Russian troops to patrol Georgian port of Poti - Gen.Staff (NSI News Source Info) MOSCOW - August 23, 2008: Russian troops will patrol the Georgian Black Sea port of Poti, the deputy chief of Russia's General Staff said at a news conference Saturday. "These patrols were envisaged in the international agreement," Col. Gen. Anatoly Nogovitsyn said. "Poti is outside of the security zone, but that does not mean we will sit behind a fence watching them riding around in Hummers." Two more NATO ships, a Polish frigate and a U.S. destroyer, passed through the Bosporus strait and entered the Black Sea on Friday evening to boost the alliance's presence in the Black Sea, where it is delivering humanitarian cargoes to Georgia, a source in the Turkish navy said. Nogovitsyn said with confidence that Georgia was restoring its military potential for a new act of aggression. "Now that Georgia has actually acknowledged being an aggressor, and is asking for the potential of its armed forces to be restored, it can be restored only for another act of aggression," the Defense Ministry official warned. In an interview with the Financial Times, Batu Kuteliya, Georgian deputy defense minister, said that Georgia had decided to attack South Ossetia's capital, Tskhinvali, despite the insufficient amount of anti-tank and air defenses to protect its armed forces against potential serious resistance. "I didn't think it likely that a member of the UN Security Council and the OSCE would react like this," Kuteliya told FT. Georgia lost 215 of its nationals in the conflict, including 13 policemen, 133 military personnel and 69 civilians, Givi Targamadze, who heads the Georgian parliament's defense and security committee, said Wednesday. Nogovitsyn said 64 Russian servicemen had been killed in the recent conflict, with more than 370 injured. "We do not gather statistics on the death toll among civilians, but according to South Ossetia's Interior Ministry... 2,100 people were killed in the conflict," he said. The General Staff deputy chief also warned that Russia could increase the number of its peacekeepers in Georgia's two breakaway republic of Abkhazia and South Ossetia if Washington helped Georgia to beef up its military potential. At a news conference on Friday, Nogovitsyn said Russia would deploy 2,142 peacekeepers in Abkhazia, but that the number of peacekeepers in South Ossetia would be fixed at a later date. The military official also said Russia had set up 18 peacekeeping posts in South Ossetia and would build as many in Abkhazia "in order to avert looters and the transportation of arms and ammunition."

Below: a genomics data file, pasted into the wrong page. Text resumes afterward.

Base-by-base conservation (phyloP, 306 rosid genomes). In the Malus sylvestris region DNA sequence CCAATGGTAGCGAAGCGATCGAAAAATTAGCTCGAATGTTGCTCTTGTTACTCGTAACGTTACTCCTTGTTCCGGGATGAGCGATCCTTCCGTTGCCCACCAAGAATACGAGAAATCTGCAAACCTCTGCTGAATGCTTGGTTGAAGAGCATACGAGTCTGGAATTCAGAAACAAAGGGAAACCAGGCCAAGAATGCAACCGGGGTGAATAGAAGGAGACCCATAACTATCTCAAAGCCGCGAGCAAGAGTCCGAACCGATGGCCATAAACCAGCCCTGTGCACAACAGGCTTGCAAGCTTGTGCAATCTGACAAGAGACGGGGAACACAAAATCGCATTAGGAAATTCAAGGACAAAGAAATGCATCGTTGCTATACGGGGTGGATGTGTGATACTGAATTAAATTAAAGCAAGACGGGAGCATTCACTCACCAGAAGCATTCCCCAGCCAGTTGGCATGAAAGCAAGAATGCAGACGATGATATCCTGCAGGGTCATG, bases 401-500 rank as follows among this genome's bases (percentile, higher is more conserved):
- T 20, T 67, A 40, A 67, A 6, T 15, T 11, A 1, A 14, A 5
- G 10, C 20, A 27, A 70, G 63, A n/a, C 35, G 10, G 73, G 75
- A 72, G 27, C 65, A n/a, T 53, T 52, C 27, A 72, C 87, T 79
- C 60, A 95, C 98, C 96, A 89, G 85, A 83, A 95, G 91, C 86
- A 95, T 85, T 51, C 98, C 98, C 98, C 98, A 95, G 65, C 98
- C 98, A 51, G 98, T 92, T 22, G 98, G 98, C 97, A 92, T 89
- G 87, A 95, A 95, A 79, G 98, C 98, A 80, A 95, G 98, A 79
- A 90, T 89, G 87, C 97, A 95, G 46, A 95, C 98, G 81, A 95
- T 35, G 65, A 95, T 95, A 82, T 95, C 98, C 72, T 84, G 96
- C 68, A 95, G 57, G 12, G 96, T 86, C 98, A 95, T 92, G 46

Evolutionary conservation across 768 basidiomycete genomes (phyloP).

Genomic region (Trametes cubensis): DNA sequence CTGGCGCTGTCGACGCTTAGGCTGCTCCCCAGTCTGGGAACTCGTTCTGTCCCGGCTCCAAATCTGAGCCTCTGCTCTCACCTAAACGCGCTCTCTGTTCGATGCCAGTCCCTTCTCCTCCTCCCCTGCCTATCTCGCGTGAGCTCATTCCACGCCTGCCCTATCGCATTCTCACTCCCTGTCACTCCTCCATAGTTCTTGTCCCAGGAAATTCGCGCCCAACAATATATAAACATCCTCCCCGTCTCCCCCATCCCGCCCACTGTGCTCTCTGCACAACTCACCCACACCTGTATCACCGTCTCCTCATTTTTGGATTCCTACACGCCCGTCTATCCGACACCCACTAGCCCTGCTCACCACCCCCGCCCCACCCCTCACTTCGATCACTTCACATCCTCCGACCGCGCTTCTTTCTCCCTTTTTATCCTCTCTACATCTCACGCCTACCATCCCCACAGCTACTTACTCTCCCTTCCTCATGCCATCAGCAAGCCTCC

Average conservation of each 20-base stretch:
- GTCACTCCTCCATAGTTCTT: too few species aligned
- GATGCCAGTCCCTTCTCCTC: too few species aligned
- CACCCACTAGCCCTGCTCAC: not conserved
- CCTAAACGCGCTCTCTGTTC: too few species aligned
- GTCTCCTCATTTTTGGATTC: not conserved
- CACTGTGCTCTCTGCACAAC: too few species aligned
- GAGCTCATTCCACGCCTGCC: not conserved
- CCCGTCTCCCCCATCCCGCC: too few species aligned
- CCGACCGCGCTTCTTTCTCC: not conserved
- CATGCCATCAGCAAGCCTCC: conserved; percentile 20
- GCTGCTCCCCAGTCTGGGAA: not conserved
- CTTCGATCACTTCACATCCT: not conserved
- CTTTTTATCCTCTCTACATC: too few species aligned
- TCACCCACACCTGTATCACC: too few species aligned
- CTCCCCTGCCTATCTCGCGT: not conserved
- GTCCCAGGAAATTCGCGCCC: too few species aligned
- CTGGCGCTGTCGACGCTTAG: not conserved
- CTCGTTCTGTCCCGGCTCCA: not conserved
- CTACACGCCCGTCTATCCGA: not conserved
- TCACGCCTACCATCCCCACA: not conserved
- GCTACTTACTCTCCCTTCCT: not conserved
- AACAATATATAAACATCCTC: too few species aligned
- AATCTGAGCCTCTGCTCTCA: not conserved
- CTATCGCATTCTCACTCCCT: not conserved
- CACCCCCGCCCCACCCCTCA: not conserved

Russian security source says Georgia planned attack year ahead (NSI News Source Info) MOSCOW - August 23, 2008: Georgia planned the military operation against its breakaway republic of South Ossetia a year in advance, a source in one of Russia's security bodies said Saturday. The source also told RIA Novosti that the operation was coordinated with NATO's plans to strengthen its naval presence in the Black Sea. "The statements of some NATO representatives that the maneuvers of the alliance's ships in the Black Sea were planned a year ago are evidence that attacks on South Ossetia and Abkhazia were planned earlier, maybe even last year," the source said. A NATO representative earlier said that the three-week deployment - which includes stops at Romanian and Bulgarian ports - was planned at least a year ago, well before the conflict in Georgia. Already under strain due to NATO's courting of Ukraine and Georgia, and over U.S. missile defense plans in Eastern Europe, relations between the alliance and Russia have frayed badly since Georgia's attack on South Ossetia and Russia's subsequent military operation. In the opinion of the source, NATO's buildup of naval force in the Black Sea under the cover of providing humanitarian aid to Georgia, sets a dangerous precedent and may sharply destabilize the situation in the region. Speaking Friday at RIA Novosti news conference, the deputy chief of the Russian military's general staff expressed doubts whether it is necessary to have NATO vessels in the Black Sea delivering humanitarian aid to Georgia. "Now that the conflict [with South Ossetia] is exhausted, there are NATO vessels [in the Black Sea]. What for and with what aim?" Col. Gen. Anatoly Nogovitsyn said. He also said Russia would reply swiftly to all provocations against its Black Sea Fleet.